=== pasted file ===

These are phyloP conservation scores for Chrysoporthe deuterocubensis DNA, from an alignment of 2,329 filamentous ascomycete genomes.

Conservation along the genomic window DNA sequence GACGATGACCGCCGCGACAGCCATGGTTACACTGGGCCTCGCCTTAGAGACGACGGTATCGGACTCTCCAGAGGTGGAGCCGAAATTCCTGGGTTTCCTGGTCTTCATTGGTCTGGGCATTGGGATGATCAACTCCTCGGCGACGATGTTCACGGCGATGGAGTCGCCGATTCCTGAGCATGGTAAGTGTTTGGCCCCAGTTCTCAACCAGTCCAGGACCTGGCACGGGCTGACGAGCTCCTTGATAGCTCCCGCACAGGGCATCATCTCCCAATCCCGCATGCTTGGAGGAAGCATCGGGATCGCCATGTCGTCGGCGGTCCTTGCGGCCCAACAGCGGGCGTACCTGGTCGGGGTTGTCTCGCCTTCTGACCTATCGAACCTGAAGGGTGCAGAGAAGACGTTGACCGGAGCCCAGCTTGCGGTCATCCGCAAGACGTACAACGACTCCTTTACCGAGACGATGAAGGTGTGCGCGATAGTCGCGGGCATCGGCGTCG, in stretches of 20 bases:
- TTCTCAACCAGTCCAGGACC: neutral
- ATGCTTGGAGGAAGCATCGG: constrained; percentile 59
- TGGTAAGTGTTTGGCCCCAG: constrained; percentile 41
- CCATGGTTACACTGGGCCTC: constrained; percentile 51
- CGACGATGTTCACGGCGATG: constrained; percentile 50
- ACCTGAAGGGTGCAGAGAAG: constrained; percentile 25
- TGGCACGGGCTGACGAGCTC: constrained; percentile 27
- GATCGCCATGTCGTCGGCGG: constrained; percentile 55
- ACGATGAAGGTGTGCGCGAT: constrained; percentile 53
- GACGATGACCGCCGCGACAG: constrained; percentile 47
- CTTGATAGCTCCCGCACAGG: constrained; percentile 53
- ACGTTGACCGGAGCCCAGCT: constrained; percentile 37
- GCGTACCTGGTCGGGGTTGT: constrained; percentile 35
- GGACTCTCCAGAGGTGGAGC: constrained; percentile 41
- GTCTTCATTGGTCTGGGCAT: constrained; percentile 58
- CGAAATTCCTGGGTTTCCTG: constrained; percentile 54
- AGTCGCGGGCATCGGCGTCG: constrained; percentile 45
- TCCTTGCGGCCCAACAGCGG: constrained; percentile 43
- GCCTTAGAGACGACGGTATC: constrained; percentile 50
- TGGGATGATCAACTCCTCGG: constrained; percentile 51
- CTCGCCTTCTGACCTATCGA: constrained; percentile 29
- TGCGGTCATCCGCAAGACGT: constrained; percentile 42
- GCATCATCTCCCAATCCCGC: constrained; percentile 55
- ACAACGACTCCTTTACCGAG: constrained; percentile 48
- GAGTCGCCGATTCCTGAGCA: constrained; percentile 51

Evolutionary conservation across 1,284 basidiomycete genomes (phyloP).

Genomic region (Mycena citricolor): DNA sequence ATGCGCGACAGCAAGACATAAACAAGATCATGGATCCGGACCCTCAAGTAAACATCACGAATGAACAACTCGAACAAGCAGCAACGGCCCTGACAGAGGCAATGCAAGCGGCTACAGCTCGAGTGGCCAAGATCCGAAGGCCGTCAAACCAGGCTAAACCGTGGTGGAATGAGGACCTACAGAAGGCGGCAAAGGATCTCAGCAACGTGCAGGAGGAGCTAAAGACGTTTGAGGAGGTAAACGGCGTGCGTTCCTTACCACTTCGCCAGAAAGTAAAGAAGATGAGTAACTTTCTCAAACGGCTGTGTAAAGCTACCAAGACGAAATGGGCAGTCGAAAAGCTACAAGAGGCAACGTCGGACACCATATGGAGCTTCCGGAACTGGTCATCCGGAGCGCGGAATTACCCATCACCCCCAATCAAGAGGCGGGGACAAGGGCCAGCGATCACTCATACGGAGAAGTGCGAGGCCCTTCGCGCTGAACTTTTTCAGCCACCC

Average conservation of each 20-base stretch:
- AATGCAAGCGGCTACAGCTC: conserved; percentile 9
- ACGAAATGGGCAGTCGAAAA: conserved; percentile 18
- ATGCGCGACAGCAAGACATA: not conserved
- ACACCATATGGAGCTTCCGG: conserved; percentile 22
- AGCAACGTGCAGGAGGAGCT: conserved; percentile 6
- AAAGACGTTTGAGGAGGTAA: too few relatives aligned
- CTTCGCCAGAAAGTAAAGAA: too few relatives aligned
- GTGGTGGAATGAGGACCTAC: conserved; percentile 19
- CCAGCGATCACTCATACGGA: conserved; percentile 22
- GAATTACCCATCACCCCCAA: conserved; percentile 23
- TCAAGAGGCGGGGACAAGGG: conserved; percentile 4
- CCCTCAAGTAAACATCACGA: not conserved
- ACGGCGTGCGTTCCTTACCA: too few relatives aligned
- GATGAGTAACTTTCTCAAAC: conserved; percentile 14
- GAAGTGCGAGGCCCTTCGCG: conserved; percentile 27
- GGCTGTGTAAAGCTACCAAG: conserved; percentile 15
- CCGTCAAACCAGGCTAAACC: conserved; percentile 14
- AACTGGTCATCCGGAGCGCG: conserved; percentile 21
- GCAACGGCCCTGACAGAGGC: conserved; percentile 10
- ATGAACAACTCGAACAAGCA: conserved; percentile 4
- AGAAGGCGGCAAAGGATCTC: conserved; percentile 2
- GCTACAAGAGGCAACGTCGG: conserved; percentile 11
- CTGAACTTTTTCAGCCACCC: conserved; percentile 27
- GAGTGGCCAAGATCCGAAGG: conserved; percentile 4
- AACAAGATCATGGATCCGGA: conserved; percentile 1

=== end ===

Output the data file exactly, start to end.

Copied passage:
These are phyloP conservation scores for Chrysoporthe deuterocubensis DNA, from an alignment of 2,329 filamentous ascomycete genomes.

Conservation along the genomic window DNA sequence GACGATGACCGCCGCGACAGCCATGGTTACACTGGGCCTCGCCTTAGAGACGACGGTATCGGACTCTCCAGAGGTGGAGCCGAAATTCCTGGGTTTCCTGGTCTTCATTGGTCTGGGCATTGGGATGATCAACTCCTCGGCGACGATGTTCACGGCGATGGAGTCGCCGATTCCTGAGCATGGTAAGTGTTTGGCCCCAGTTCTCAACCAGTCCAGGACCTGGCACGGGCTGACGAGCTCCTTGATAGCTCCCGCACAGGGCATCATCTCCCAATCCCGCATGCTTGGAGGAAGCATCGGGATCGCCATGTCGTCGGCGGTCCTTGCGGCCCAACAGCGGGCGTACCTGGTCGGGGTTGTCTCGCCTTCTGACCTATCGAACCTGAAGGGTGCAGAGAAGACGTTGACCGGAGCCCAGCTTGCGGTCATCCGCAAGACGTACAACGACTCCTTTACCGAGACGATGAAGGTGTGCGCGATAGTCGCGGGCATCGGCGTCG, in stretches of 20 bases:
- TTCTCAACCAGTCCAGGACC: neutral
- ATGCTTGGAGGAAGCATCGG: constrained; percentile 59
- TGGTAAGTGTTTGGCCCCAG: constrained; percentile 41
- CCATGGTTACACTGGGCCTC: constrained; percentile 51
- CGACGATGTTCACGGCGATG: constrained; percentile 50
- ACCTGAAGGGTGCAGAGAAG: constrained; percentile 25
- TGGCACGGGCTGACGAGCTC: constrained; percentile 27
- GATCGCCATGTCGTCGGCGG: constrained; percentile 55
- ACGATGAAGGTGTGCGCGAT: constrained; percentile 53
- GACGATGACCGCCGCGACAG: constrained; percentile 47
- CTTGATAGCTCCCGCACAGG: constrained; percentile 53
- ACGTTGACCGGAGCCCAGCT: constrained; percentile 37
- GCGTACCTGGTCGGGGTTGT: constrained; percentile 35
- GGACTCTCCAGAGGTGGAGC: constrained; percentile 41
- GTCTTCATTGGTCTGGGCAT: constrained; percentile 58
- CGAAATTCCTGGGTTTCCTG: constrained; percentile 54
- AGTCGCGGGCATCGGCGTCG: constrained; percentile 45
- TCCTTGCGGCCCAACAGCGG: constrained; percentile 43
- GCCTTAGAGACGACGGTATC: constrained; percentile 50
- TGGGATGATCAACTCCTCGG: constrained; percentile 51
- CTCGCCTTCTGACCTATCGA: constrained; percentile 29
- TGCGGTCATCCGCAAGACGT: constrained; percentile 42
- GCATCATCTCCCAATCCCGC: constrained; percentile 55
- ACAACGACTCCTTTACCGAG: constrained; percentile 48
- GAGTCGCCGATTCCTGAGCA: constrained; percentile 51

Evolutionary conservation across 1,284 basidiomycete genomes (phyloP).

Genomic region (Mycena citricolor): DNA sequence ATGCGCGACAGCAAGACATAAACAAGATCATGGATCCGGACCCTCAAGTAAACATCACGAATGAACAACTCGAACAAGCAGCAACGGCCCTGACAGAGGCAATGCAAGCGGCTACAGCTCGAGTGGCCAAGATCCGAAGGCCGTCAAACCAGGCTAAACCGTGGTGGAATGAGGACCTACAGAAGGCGGCAAAGGATCTCAGCAACGTGCAGGAGGAGCTAAAGACGTTTGAGGAGGTAAACGGCGTGCGTTCCTTACCACTTCGCCAGAAAGTAAAGAAGATGAGTAACTTTCTCAAACGGCTGTGTAAAGCTACCAAGACGAAATGGGCAGTCGAAAAGCTACAAGAGGCAACGTCGGACACCATATGGAGCTTCCGGAACTGGTCATCCGGAGCGCGGAATTACCCATCACCCCCAATCAAGAGGCGGGGACAAGGGCCAGCGATCACTCATACGGAGAAGTGCGAGGCCCTTCGCGCTGAACTTTTTCAGCCACCC

Average conservation of each 20-base stretch:
- AATGCAAGCGGCTACAGCTC: conserved; percentile 9
- ACGAAATGGGCAGTCGAAAA: conserved; percentile 18
- ATGCGCGACAGCAAGACATA: not conserved
- ACACCATATGGAGCTTCCGG: conserved; percentile 22
- AGCAACGTGCAGGAGGAGCT: conserved; percentile 6
- AAAGACGTTTGAGGAGGTAA: too few relatives aligned
- CTTCGCCAGAAAGTAAAGAA: too few relatives aligned
- GTGGTGGAATGAGGACCTAC: conserved; percentile 19
- CCAGCGATCACTCATACGGA: conserved; percentile 22
- GAATTACCCATCACCCCCAA: conserved; percentile 23
- TCAAGAGGCGGGGACAAGGG: conserved; percentile 4
- CCCTCAAGTAAACATCACGA: not conserved
- ACGGCGTGCGTTCCTTACCA: too few relatives aligned
- GATGAGTAACTTTCTCAAAC: conserved; percentile 14
- GAAGTGCGAGGCCCTTCGCG: conserved; percentile 27
- GGCTGTGTAAAGCTACCAAG: conserved; percentile 15
- CCGTCAAACCAGGCTAAACC: conserved; percentile 14
- AACTGGTCATCCGGAGCGCG: conserved; percentile 21
- GCAACGGCCCTGACAGAGGC: conserved; percentile 10
- ATGAACAACTCGAACAAGCA: conserved; percentile 4
- AGAAGGCGGCAAAGGATCTC: conserved; percentile 2
- GCTACAAGAGGCAACGTCGG: conserved; percentile 11
- CTGAACTTTTTCAGCCACCC: conserved; percentile 27
- GAGTGGCCAAGATCCGAAGG: conserved; percentile 4
- AACAAGATCATGGATCCGGA: conserved; percentile 1